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I was walking by a house on a residential street and an old man came out of his house yelling “hey!” in a gravelly voice and proceeded to follow me yelling “woman!” and other things I couldn’t make out. I was able to run away before he got close to me but now I’m afraid to walk on that street again.
white middle age male living on my street swerved in front of me and proceeded to follow me to my home. I stopped in my driveway and he drove up calling me a f-ing slut for the almost accident. He said he would rape me and that I am a whore who deserves it. A man was harassing a girl in a close proximity and I think it was him. He drives a big white dodge I believe.
My family and I travel to Boston multiple times a year, and we stop In the city of Philadelphia to mess around and sight see. Waking up unusually early one morning, I walked to a local bakery and bought a doughnut to give to someone that was homeless. As I was walking around, looking for someone to give it to, a man started walking with me. He said hi how are you? And I replied fine with a smile, automatically feeling awkward. He asked me if I knew where I was going, and I said yes, trying to give off the impression I didn’t want to talk, while trying to get some distance between us. He then started to ask me my name, and ask me how I “do it so well.”
Startled, I was at loss for words. I am most certainetly not shy and am quite assertive, but I was so caught off guard. I replied “Umm no thankyou I’m under age.” He then proceeded to follow me asking me if “it was because he’s black.” He continued to follow me to my hotel room, where thank god the door men saw my face, and didn’t let the man in. I have never been followed before, and it was very scary for me, only being 15.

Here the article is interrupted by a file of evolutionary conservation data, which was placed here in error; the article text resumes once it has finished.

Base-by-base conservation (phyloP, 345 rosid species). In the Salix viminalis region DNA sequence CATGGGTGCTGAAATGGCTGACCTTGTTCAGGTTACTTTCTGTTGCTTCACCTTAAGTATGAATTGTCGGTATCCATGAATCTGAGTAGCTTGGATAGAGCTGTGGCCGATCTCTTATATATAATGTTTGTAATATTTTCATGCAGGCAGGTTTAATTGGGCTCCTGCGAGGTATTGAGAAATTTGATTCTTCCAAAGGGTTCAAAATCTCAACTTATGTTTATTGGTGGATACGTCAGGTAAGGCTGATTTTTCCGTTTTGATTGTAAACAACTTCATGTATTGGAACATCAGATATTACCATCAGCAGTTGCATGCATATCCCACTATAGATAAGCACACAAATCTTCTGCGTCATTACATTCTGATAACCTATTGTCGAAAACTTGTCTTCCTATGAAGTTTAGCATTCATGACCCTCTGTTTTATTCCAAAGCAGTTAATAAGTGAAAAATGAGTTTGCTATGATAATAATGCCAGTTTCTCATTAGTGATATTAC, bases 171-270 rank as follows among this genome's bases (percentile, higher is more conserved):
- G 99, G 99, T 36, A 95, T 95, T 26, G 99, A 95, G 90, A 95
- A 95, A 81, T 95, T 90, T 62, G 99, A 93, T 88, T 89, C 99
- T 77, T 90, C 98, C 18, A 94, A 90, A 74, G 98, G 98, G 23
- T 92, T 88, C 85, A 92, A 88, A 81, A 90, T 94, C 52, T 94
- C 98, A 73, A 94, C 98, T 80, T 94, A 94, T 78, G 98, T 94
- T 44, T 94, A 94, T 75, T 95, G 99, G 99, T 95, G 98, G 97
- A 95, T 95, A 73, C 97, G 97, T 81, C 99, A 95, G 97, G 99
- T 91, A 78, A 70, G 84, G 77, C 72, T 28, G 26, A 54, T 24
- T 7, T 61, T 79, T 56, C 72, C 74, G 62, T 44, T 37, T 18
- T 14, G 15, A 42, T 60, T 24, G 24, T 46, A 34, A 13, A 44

On my way to work, I experienced street harassment as I do almost every morning. He walked up just behind me and said “I like that. You look good. Yeah, you look real good”. I said “I don’t like that”. He flew into a hot rage and said “I don’t care if you don’t like that, say thank you and shut the fuck up!” He threatened to beat me up, he said I’d better keep walking and followed me down the sidewalk. Someone came out of the same building and told him to leave me alone. I could hear him yelling things like “Go fuck yourself” “You think you’re better than everyone?!” and “Fuck you, white bitch!” for 2 blocks. This is why I so often say something. “Good morning” is great. As soon as someone starts commenting on your physical attributes, it’s not okay. All street harassment is about power and verbal harassment is on one end of a spectrum of sexual violence. It happens everywhere. It’s not a compliment. It’s dehumanizing and threatening.
Followed by car while walking with friends also followed in the supermarket and while walking home
I work at a building community next to a large produce market from the port. To get coffee or lunch, I often have to walk through the market while produce is being loaded, unloaded, and purchased. Nearly every time I walk through this area, I am harassed by whistles, catcalls, winks, and sometimes followed to my destination. Most of the time I ignore them, sometimes I make a point to tell someone if they should be ashamed of themselves for making women feel unsafe. Sometimes I even laugh at them really loud and make a point to make them embarrassed.
Walking to college through a shopping centre a “gentleman” held the door for me. Same man then follows me gets ahead of me and constantly kept turning around to make sure I was there this made me anxious but then he walked down and alley and I just thought what a creep so kept walking and he appears at side street looks around for witnesses, asks the time and proceeds to verbally assault me with explicit sexual language. Contacted police all caught on CCTV. No charges. Not my choice. WTF.
My friend and I (females) were walking home around 1am on Main Street. We were walking behind a man who was following two girls. How do I know he was following them? He was walking too close to them for comfort, the girls were looking behind them at the man frequently while walking very fast, and when they started crossing the street he did the exact same thing. They girls noticed, so they came back to the original side where my friend and I were. He disappeared into the neighborhood.